It's also not the first time he gets involved in unusual archaeology.
Amphibious Automobile: The so-called "Ducks" are actually scaled-up replicas of the Ford GPA/Soviet GAZ 46 constructed on modern jeep chassis. Replicas had to be used as the WWII originals are actually quite small compared to modern jeeps — small enough that a person standing on top of one could easily flip it over, making them too small for the fencing scenes. The misidentification as "ducks" makes perfect sense story wise as most people (including Dr. Jones, apparently) are not military vehicle historians.
Banned in China: Averted in Russia. The Communist Party of the Russian Federation tried to get it banned, but failed.
Harrison Ford having aged somewhat since Last Crusade made setting the film in the '30s implausible;
But more importantly, after the harrowing experience of making Schindler's List in 1994, Steven Spielberg felt he could no longer use Nazis as disposable mooks given the enormity of their actions in Real Life.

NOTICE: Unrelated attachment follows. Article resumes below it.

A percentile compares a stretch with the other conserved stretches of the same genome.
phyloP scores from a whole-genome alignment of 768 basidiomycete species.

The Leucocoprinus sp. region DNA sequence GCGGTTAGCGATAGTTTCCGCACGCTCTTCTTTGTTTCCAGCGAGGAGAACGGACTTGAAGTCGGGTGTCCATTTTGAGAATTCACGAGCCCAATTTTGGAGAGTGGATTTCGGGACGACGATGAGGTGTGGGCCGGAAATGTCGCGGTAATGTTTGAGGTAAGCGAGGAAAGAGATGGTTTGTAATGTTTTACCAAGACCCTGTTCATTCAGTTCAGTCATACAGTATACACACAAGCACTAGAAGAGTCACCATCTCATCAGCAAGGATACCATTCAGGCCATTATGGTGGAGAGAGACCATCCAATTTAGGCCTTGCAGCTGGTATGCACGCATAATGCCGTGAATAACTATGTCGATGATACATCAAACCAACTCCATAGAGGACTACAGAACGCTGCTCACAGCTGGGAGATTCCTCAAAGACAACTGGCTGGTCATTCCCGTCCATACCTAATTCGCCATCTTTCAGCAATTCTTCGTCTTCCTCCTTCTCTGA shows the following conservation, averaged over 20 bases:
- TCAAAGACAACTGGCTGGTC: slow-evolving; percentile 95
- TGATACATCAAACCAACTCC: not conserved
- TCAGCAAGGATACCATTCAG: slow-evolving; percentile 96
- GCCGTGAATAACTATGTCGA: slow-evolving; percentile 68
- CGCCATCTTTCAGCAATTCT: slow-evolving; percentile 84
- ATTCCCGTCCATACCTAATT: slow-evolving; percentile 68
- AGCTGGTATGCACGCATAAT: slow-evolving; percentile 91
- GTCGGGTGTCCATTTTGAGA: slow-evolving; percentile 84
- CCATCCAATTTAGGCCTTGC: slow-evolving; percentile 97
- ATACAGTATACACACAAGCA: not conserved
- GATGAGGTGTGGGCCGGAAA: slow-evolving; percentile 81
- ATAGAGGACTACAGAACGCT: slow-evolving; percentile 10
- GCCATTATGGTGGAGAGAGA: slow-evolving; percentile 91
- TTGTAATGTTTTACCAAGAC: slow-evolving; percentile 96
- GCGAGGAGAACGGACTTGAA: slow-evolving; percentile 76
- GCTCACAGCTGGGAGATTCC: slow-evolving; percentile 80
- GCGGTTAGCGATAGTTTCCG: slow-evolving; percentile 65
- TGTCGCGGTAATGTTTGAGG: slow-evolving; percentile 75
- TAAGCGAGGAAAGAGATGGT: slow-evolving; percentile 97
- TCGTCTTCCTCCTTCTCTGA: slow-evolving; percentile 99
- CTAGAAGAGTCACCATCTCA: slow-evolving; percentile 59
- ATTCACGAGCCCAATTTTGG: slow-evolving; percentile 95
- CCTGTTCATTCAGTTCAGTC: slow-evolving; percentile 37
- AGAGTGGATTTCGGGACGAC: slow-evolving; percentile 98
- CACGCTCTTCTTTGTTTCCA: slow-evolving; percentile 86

Saved from Development Hell: It took 19 years for the film to be released, mainly because it took that long for Lucas, Spielberg and Ford to find a script they liked.
Technology Marches On: Somewhat inverted; to better match the previous three movies, this movie was filmed rather that shot digitally.
What Could Have Been: Early script treatments (from the 90's) supposedly had Indy communicate frequently with the alien, who would have had a name and a backstory.
In one of the treatments, Indy has a daughter instead of a son, which lines up with the original version of The Young Indiana Jones Chronicles before they were edited to remove all the "present-day Old Indy" scenes. (Natalie Portman was rumored to play Indy's daughter before the final project and cast was announced.)